NonProfit Mergers and Dissolutions
The coronavirus outbreak is wreaking havoc across the globe, and nonprofits are especially vulnerable. With increasing unemployment and economic uncertainty in combination with state and local budgets in turmoil, it is reasonable to expect that the current perilous climate for nonprofits is going to persist for the foreseeable future. However, there are routes less traveled by nonprofits that may offer a path to survive this crisis: merger, consolidation, and dissolution.
Merger or Consolidation
Mergers and consolidations are two technically different methods of achieving the same goal: combining two nonprofits. A combination, when executed through clear communication of mission, interest and goals between or among the parties, may alleviate the near and long-term issues arising from COVID-19.
Article 9 of the New York Not-for-Profit Corporation Law provides two pathways for nonprofits to combine: a merger and a consolidation.
In a merger, one constituent corporation merges with and into the other, with only one of the constituent corporations continuing to exist following the merger. The entity whose existence continues is referred to as the surviving corporation.
In a consolidation, each constituent corporation is dissolved and reforms together as a new nonprofit. The statutory process to merge or consolidate is substantially the same.
Dissolution prevents the corporation from drifting into insolvency or wasting its remaining assets. However, merely suspending activities is not equivalent to dissolution.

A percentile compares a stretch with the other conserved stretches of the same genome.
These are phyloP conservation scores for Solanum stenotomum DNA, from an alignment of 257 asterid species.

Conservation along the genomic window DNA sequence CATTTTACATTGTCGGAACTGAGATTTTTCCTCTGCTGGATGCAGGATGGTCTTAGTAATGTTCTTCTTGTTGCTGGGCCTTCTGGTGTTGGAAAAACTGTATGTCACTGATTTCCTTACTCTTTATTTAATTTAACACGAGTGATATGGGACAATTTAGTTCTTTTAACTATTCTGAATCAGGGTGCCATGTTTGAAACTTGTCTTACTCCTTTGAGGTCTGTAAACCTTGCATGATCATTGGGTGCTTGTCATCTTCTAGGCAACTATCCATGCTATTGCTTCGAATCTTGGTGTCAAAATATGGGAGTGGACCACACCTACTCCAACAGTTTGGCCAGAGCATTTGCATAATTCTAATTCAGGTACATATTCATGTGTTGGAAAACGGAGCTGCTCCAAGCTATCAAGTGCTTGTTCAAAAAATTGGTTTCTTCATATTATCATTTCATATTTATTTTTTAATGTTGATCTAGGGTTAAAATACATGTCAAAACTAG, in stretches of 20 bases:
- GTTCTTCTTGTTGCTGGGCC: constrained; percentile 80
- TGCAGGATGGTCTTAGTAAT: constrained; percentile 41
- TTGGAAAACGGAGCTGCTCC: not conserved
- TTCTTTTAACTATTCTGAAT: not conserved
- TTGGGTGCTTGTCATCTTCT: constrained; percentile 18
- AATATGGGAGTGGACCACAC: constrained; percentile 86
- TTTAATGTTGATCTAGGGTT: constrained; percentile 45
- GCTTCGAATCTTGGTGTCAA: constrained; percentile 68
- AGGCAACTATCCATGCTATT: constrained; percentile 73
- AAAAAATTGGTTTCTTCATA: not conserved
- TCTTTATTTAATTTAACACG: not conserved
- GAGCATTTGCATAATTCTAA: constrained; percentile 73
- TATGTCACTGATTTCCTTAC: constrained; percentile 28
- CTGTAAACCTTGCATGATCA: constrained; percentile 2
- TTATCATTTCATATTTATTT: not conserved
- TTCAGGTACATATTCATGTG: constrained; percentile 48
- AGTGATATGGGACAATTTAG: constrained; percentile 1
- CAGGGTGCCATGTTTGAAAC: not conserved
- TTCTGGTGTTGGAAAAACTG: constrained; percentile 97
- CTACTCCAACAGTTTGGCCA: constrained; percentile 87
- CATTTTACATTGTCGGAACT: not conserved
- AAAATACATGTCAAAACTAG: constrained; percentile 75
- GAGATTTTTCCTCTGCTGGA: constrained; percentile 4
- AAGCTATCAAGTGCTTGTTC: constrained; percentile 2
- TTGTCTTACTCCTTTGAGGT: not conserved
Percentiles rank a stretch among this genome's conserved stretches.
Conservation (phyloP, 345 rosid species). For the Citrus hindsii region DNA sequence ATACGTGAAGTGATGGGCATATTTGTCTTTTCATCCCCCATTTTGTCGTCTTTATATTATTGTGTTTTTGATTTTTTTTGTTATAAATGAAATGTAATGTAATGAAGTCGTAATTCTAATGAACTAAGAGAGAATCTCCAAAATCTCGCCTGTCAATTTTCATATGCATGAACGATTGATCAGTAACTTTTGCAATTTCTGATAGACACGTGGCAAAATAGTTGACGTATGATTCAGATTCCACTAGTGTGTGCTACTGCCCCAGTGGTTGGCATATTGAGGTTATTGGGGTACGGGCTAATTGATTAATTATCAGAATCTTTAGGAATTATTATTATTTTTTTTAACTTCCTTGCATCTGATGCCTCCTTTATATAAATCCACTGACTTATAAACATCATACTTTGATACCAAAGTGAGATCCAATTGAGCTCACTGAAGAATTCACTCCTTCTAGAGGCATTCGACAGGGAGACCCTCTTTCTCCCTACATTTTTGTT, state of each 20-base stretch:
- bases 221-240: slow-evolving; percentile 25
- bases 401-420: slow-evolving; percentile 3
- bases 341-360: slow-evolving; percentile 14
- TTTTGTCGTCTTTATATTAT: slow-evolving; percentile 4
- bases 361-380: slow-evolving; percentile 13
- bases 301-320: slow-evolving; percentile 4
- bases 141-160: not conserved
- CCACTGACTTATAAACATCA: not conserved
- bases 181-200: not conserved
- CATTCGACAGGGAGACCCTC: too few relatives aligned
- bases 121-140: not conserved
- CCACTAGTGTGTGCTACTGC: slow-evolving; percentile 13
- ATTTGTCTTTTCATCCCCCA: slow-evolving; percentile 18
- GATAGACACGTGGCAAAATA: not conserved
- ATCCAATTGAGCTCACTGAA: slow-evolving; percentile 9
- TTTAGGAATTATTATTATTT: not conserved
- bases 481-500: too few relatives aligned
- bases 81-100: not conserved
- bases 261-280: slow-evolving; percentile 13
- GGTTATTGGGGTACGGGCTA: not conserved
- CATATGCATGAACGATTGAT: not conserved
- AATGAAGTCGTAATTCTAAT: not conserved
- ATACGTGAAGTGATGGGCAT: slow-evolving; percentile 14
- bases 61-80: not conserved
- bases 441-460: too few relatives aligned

Even though the corporation pays its debts and settles its liabilities, if it lingers as a no-asset shell it might be fined or suspended for failure to file tax returns and reports. A dissolution terminates the corporation’s legal existence. The directors or officers are no longer responsible for annual corporate filings or otherwise maintaining the corporation.
In a voluntary dissolution, a corporation notifies all known creditors that it is winding up its affairs. Members and directors of the dissolving corporation must approve the decision to wind up and dissolve, and the plan of liquidation and distribution of assets.
The corporation must notify the state Attorney General’s office of the planned liquidation and distribution, and request a written waiver of objections. Then obtain a certificate from the Franchise Tax Board that its taxes have been paid or adequately provided for. When all steps have been completed, the corporation files a certificate of dissolution with the Secretary of State and notifies the IRS through the filing of a final tax return.
For more information or assistance with a nonprofit merger dissolution, call us today.